Then Jesus takes it a step farther. He speaks, “Peace,” again. But this time it’s not a greeting. It’s a gift. Jesus breathes on the disciples and grants them the breath of the Holy Spirit. And more than a gift, it’s their marching orders. “Here, take this,” he’s telling them. “Take this and be sent to the world, just as the Father sent me.” It’s as if he’s saying, “I’m the Father’s gift to you; you’re my gift to the world.”

Yes, things move fast in this gospel. Fast for us, and just as fast for the disciples, of which Thomas was one. “Doubting” Thomas is misnamed. His fault wasn’t doubting. His fault was being late. I think Thomas has gotten a few centuries of bad press. Once the media grabs onto something everyone takes it as gospel. Think about it. All the disciples are huddled together in a locked house. Thomas is the only one brave enough to be out on the wicked streets of Jerusalem at nightfall. He might well have been feeding the homeless. Or getting food and supplies for the disciples. He isn’t doubtful; he isn’t inept. He’s just late.

Recently saw a sign on a person’s desk. All around her desk were photos of her family. Four kids, maybe more. After two or three, everyone loses count. The sign on her desk said, “I’m the mother of four children. Therefore, I will never be on time for anything again.” Maybe Thomas had four kids.

Legend has it that Thomas was taken as a slave to India. After obtaining his freedom, he became the great apostle to that country. In the church’s history, Thomas is the patron saint of architects, construction workers, stone masons… and theologians. Funny how it worked out that way.

Thomas says to the disciples pretty much what the disciples must have said to Mary Magdalene when she burst in the house that Easter morning: “Get outta here.” “Unless I see the mark of the nails, and his side….” Thomas isn’t asking for extra guarantees. He wants equality. Equality.

“Oh, Tom, you should’a been here.” Well, he wasn’t. OK? And he doesn’t want more faith than anyone else. He wants that a person who wasn’t there should have equality with those who were. Thomas wants Jesus to be more than the exclusive possession of a private club. We ought to fall down on our knees and thank the Lord for the Great, Late Thomas, because Thomas unlocks the door – Thomas unlocks the door of that house – for us.

We know how the story goes. Jesus appears again the next Sunday in exactly the same way. They’re still huddled in the house with the doors locked. Jesus says, “Peace be with you,” a third time. But this time, Thomas is present. He cries out, “My Lord and My God.”

Then Jesus said to him, “Have you believed because you have seen me? Blessed are those who have not seen and yet have come to believe.” Which is good news, perhaps the best news of this scripture. Because unless you’ve been privy to some miraculous appearance that the rest of us have missed, a David or Peter-type experience, you and I are right there with Thomas. Only later. We are the sometimes-Great, very-very Late disciples of the Risen Lord. And you know what? We’re still blessed. By the words of the resurrected Lord, we are equal, even to those who did see, and did place their fingers in his hands. Does that make you go, “Wow”? Or something more biblical? Like,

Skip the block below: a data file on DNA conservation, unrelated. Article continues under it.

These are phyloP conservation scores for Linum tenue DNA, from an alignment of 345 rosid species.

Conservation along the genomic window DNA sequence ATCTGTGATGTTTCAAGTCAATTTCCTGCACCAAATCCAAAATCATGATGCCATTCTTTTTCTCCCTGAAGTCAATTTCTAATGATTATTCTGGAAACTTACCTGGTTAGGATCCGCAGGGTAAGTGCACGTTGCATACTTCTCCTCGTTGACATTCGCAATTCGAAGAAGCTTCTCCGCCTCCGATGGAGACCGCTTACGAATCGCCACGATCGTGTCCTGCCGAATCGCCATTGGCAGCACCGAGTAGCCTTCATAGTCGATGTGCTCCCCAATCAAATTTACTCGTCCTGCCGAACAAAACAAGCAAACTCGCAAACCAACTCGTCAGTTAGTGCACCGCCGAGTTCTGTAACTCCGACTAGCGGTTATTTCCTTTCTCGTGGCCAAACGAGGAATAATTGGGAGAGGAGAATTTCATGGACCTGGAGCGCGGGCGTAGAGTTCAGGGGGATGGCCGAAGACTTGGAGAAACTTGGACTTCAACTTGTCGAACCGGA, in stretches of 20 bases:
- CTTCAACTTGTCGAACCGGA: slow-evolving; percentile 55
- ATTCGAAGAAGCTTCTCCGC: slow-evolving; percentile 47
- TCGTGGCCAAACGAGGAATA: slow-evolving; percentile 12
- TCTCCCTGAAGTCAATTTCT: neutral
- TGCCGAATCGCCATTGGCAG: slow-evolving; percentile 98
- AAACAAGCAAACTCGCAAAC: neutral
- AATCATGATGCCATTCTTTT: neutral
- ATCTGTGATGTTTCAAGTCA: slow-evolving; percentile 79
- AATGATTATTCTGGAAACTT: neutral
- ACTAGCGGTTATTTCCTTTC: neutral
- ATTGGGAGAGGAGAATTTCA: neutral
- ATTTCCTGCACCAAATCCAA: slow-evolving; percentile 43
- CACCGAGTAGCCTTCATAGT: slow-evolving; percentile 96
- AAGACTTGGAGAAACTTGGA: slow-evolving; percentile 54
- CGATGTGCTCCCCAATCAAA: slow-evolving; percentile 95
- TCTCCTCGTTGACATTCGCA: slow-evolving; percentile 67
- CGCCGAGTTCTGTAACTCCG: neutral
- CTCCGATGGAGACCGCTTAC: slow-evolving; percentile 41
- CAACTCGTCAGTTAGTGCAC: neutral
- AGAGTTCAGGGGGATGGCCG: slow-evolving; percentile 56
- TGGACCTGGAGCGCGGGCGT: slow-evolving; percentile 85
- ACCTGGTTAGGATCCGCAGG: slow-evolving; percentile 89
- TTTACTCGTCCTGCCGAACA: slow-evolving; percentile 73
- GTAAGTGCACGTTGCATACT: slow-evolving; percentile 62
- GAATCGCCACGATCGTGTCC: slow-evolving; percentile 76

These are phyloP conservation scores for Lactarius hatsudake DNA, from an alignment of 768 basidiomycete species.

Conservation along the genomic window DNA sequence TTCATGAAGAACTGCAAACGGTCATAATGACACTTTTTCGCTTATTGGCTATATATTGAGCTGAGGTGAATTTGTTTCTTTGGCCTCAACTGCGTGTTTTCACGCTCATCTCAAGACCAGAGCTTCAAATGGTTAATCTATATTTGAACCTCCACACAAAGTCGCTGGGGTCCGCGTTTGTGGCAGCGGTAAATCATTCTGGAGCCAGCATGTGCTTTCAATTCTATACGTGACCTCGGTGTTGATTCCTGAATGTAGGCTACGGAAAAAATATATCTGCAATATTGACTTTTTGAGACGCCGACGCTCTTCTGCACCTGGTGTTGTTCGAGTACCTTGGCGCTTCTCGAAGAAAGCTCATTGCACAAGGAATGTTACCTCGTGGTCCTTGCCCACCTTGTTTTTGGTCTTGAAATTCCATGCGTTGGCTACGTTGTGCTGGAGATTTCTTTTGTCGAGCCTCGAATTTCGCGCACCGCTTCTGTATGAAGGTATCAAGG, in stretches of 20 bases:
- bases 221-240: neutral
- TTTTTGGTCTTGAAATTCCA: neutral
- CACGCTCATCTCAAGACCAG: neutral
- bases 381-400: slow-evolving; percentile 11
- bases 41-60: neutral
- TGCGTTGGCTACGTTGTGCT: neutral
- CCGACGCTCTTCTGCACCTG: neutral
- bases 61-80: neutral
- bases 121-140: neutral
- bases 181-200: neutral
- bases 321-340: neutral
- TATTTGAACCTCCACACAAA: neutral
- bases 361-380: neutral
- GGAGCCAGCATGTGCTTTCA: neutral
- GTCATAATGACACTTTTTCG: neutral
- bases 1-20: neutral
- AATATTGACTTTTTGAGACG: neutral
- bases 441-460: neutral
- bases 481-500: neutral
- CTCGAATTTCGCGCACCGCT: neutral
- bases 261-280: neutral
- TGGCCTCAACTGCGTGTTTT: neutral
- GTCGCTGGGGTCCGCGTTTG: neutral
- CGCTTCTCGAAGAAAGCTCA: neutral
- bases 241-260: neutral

"You are my Lord;
I have no good apart from you."

Therefore my heart is glad, and my soul rejoices;
my body also rests secure.

For you do not give me up to Sheol,
or let your faithful one see the Pit.

You show me the path of life.
In your presence there is fullness of joy;
in your right hand are pleasures forevermore.

Sing it, David. Preach it, Peter. Catch up to it and take it to the corners of the known world, Thomas. And you. You and me. We chronically late, blessed little disciples… what do we do with it?

If we see Easter as the finish line, we’re not reading our Bibles. Easter is the STARTING gate. As far as we’re concerned, at Easter, God is just getting started. Not that all that came before isn’t just as important. It is most certainly crucial. Equal in its own way. But what comes after Easter, that’s where God picks up with folks like you and me. By amazing grace, we are granted equality in God’s eyes. By the mercy of Christ, we stand in the garden with Mary, we unlock the door with Thomas, we get to tell the story, and be the disciples to a whole new world.

So, someday, when we’re sitting on the great bench inside the automatic sliding doors by the vending machines of heaven, listening to the great saints of faith swap their stories, we’ll have the chance to say too, “Oh… you should’a been there.”

Or…. God gives us choices as well as the Spirit and as well as scripture. It could be that the saints will look our direction when it’s time to tell a story, and we’ll say, “Uh, I think they need me over in Layaway.” Well, maybe so. But in God’s kingdom, the saints locked up in Layaway are just as important as the ones by the pearly gates.

Chances are, you feel more like one of the disciples who have locked themselves in the house, than one who’s out saving the world’s second-most-populous nation. The truth of scripture is, they’re one and the same people. No better, no worse than the ones who touched the hands. No better, no worse than the ones who showed up late. No better no worse than the person sitting beside you. No better or worse than you.

Have you believed because you have seen? Good for you. Very good for you. Blessed are those who have not seen and yet have come to believe. Belief takes time. More time for some than others. Belief takes work. More work for some than others. Belief takes the Spirit of the one who appears in our locked rooms, when we think we’re safe, but when we know we’re still afraid.

In the celebrations of our Easters, in the sadness of our tombs, our prayer to Jesus is, “Oh Lord, you should’a been there.”

And our Lord’s prayer for us is, “I was. And I will be. Come, take my hand. Let’s get started.”